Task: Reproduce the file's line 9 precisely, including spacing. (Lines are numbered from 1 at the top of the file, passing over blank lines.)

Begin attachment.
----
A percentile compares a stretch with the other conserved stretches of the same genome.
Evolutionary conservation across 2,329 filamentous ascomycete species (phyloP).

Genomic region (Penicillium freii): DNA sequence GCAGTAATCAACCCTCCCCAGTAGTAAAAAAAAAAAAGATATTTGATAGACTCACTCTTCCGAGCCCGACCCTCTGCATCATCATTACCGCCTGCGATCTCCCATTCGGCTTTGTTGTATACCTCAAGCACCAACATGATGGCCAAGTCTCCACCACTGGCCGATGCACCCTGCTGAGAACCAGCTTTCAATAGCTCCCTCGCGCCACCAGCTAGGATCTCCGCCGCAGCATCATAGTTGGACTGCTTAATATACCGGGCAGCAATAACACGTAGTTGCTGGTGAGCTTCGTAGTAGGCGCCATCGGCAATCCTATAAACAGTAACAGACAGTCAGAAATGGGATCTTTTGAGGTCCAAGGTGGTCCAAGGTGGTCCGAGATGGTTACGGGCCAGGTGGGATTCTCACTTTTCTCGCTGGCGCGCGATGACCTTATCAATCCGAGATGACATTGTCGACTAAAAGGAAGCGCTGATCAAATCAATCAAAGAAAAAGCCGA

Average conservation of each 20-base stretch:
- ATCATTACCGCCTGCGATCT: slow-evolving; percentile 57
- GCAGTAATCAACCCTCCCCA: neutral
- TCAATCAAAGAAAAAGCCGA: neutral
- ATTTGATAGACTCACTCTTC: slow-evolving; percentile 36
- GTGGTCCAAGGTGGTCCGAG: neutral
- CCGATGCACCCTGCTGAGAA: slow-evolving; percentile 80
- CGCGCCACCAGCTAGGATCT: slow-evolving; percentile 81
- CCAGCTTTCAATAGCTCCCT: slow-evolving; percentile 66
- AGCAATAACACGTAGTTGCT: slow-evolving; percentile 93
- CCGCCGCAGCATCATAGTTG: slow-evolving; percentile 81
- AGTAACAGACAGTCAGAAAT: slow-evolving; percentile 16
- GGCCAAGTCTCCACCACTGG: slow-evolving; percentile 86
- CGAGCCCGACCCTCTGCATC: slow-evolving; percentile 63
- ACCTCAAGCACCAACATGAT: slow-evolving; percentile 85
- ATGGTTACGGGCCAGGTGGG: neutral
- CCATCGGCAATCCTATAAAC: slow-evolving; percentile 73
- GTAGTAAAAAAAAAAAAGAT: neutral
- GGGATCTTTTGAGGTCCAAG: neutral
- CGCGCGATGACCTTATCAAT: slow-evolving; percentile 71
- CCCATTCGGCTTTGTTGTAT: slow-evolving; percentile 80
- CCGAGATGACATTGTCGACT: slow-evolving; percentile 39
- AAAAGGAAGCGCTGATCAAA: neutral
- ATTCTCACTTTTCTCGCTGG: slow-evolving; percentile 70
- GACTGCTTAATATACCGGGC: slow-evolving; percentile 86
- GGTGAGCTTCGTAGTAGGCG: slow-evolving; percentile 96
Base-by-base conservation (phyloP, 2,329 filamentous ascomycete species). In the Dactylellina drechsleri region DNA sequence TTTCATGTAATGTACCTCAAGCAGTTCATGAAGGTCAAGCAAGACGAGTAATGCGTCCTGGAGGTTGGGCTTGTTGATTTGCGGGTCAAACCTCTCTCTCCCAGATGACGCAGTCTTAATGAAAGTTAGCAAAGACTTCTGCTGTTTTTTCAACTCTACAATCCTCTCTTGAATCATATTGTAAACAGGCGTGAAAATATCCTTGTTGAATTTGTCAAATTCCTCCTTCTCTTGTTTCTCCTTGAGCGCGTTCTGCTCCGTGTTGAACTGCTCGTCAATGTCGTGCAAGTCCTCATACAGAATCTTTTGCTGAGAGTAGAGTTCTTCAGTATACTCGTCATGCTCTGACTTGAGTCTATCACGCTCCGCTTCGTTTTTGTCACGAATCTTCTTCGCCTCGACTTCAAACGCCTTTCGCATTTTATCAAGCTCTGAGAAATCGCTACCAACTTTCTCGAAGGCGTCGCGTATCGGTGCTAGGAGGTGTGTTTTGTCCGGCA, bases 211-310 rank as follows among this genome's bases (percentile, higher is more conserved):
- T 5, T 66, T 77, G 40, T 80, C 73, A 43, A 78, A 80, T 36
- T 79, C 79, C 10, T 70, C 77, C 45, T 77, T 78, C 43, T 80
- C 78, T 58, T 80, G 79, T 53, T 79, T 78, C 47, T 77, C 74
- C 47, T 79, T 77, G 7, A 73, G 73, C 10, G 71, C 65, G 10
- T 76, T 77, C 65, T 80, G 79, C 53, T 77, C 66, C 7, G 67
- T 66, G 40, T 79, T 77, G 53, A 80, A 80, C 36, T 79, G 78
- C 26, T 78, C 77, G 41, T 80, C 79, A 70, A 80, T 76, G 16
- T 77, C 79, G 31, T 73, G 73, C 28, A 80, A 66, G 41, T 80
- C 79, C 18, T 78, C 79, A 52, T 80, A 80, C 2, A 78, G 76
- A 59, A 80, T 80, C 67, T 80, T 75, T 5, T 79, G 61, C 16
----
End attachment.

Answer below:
- GTGGTCCAAGGTGGTCCGAG: neutral